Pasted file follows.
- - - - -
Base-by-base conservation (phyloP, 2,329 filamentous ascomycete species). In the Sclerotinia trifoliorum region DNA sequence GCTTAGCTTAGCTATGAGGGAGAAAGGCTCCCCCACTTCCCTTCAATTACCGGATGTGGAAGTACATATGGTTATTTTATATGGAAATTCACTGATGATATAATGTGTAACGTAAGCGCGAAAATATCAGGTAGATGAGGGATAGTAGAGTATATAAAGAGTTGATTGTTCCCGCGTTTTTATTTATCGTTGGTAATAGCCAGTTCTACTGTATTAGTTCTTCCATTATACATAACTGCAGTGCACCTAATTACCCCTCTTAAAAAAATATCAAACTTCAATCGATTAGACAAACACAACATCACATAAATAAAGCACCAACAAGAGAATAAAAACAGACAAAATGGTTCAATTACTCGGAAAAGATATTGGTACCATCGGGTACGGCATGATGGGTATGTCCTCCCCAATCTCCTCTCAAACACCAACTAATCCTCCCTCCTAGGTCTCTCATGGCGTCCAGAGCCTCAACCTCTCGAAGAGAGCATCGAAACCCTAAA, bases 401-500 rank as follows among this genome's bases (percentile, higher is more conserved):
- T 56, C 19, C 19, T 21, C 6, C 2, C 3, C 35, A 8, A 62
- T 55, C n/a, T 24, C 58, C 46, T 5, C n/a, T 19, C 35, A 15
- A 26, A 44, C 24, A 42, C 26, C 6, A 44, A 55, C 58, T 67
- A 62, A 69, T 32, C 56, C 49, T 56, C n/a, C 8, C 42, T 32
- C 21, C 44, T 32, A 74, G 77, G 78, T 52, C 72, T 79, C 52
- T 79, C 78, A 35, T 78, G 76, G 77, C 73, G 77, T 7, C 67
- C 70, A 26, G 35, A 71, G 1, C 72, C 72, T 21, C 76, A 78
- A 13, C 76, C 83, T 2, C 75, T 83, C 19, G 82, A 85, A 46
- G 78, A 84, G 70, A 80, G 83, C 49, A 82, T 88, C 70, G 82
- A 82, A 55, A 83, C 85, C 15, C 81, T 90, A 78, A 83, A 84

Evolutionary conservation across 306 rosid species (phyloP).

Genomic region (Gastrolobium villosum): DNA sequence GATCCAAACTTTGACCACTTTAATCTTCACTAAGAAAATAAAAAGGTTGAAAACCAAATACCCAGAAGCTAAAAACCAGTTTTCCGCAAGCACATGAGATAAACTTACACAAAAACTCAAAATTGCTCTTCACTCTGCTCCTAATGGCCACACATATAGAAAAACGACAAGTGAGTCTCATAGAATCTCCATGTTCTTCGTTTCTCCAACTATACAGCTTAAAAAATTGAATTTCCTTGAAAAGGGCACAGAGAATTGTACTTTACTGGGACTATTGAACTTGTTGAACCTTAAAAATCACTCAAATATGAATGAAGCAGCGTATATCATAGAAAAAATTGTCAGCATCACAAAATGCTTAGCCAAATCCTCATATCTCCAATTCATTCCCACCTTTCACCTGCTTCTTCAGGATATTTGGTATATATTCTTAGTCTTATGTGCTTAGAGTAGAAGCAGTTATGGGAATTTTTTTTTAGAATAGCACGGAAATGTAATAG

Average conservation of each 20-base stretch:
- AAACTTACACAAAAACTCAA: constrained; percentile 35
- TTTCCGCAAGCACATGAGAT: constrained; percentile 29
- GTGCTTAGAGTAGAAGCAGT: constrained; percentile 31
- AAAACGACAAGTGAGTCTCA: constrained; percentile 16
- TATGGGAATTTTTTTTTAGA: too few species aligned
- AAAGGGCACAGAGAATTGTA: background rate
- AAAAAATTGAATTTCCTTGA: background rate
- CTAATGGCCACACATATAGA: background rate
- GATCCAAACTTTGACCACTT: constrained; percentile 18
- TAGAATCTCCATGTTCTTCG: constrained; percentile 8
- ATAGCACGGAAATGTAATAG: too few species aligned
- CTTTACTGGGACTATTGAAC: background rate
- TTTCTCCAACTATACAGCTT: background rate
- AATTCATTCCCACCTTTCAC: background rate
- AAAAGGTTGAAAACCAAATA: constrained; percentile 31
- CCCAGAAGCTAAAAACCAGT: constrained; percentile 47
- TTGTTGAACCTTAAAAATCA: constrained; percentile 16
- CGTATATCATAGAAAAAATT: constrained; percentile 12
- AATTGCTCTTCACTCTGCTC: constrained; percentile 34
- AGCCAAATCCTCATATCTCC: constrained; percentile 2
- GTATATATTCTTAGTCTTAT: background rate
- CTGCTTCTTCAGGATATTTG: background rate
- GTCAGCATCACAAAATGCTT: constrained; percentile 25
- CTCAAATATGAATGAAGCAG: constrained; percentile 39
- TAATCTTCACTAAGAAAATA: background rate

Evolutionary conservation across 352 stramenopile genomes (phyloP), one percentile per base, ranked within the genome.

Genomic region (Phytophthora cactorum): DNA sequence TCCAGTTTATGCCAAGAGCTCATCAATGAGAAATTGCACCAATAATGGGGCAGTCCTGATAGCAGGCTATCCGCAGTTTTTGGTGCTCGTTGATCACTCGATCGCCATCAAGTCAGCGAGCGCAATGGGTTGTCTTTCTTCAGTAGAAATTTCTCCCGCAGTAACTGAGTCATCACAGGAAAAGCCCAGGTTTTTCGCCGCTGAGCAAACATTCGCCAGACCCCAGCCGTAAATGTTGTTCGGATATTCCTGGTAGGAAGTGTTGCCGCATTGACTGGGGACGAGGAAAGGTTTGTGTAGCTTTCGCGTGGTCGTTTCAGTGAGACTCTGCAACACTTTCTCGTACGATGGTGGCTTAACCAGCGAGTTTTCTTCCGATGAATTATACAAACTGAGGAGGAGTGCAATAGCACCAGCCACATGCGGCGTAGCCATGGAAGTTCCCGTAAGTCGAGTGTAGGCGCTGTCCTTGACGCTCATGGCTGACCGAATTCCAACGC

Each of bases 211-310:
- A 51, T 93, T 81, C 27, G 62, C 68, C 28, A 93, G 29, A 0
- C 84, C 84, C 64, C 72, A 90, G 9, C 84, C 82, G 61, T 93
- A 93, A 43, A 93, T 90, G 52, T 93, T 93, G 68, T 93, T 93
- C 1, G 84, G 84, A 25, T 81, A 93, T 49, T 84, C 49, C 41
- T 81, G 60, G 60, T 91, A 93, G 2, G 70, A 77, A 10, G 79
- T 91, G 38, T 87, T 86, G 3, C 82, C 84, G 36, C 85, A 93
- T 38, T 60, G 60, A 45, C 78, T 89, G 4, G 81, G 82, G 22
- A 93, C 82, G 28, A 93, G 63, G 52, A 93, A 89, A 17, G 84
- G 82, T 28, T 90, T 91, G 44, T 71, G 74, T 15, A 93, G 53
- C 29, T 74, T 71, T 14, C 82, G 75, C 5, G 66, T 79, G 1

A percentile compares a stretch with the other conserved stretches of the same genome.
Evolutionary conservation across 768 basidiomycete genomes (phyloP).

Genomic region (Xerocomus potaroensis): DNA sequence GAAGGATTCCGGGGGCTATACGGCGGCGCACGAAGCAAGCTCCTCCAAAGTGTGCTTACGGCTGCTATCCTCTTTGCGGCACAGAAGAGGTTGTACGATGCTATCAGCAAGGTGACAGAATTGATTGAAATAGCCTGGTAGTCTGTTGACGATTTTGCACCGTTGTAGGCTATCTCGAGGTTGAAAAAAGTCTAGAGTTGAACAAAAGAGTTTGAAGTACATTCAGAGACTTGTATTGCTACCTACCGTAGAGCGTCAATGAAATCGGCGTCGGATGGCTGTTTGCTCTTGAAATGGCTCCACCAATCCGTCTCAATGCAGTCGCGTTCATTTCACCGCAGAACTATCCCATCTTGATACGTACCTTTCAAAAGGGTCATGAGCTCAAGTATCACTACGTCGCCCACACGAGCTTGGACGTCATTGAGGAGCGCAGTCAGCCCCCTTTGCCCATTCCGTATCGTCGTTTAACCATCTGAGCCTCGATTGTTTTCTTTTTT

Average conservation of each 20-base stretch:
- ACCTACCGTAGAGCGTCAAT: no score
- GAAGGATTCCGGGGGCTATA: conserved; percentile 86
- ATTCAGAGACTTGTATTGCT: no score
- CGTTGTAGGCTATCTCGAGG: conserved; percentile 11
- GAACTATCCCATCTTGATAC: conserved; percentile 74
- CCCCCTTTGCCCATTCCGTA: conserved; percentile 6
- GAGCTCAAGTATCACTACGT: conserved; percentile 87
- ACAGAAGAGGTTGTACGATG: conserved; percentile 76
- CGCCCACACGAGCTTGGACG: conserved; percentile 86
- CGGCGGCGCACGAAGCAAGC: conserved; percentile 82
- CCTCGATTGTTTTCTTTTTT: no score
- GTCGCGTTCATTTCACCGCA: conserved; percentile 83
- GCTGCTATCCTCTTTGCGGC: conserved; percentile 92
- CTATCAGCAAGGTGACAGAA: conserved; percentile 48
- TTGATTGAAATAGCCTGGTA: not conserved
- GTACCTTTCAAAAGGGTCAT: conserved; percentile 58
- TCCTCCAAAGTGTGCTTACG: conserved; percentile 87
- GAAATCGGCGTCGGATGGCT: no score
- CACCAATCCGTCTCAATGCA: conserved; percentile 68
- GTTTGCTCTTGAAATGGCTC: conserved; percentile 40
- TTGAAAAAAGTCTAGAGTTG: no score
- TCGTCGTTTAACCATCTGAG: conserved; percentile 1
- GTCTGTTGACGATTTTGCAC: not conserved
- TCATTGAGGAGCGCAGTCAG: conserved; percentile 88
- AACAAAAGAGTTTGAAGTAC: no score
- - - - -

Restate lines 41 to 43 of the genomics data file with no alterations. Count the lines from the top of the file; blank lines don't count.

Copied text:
Genomic region (Phytophthora cactorum): DNA sequence TCCAGTTTATGCCAAGAGCTCATCAATGAGAAATTGCACCAATAATGGGGCAGTCCTGATAGCAGGCTATCCGCAGTTTTTGGTGCTCGTTGATCACTCGATCGCCATCAAGTCAGCGAGCGCAATGGGTTGTCTTTCTTCAGTAGAAATTTCTCCCGCAGTAACTGAGTCATCACAGGAAAAGCCCAGGTTTTTCGCCGCTGAGCAAACATTCGCCAGACCCCAGCCGTAAATGTTGTTCGGATATTCCTGGTAGGAAGTGTTGCCGCATTGACTGGGGACGAGGAAAGGTTTGTGTAGCTTTCGCGTGGTCGTTTCAGTGAGACTCTGCAACACTTTCTCGTACGATGGTGGCTTAACCAGCGAGTTTTCTTCCGATGAATTATACAAACTGAGGAGGAGTGCAATAGCACCAGCCACATGCGGCGTAGCCATGGAAGTTCCCGTAAGTCGAGTGTAGGCGCTGTCCTTGACGCTCATGGCTGACCGAATTCCAACGC

Each of bases 211-310:
- A 51, T 93, T 81, C 27, G 62, C 68, C 28, A 93, G 29, A 0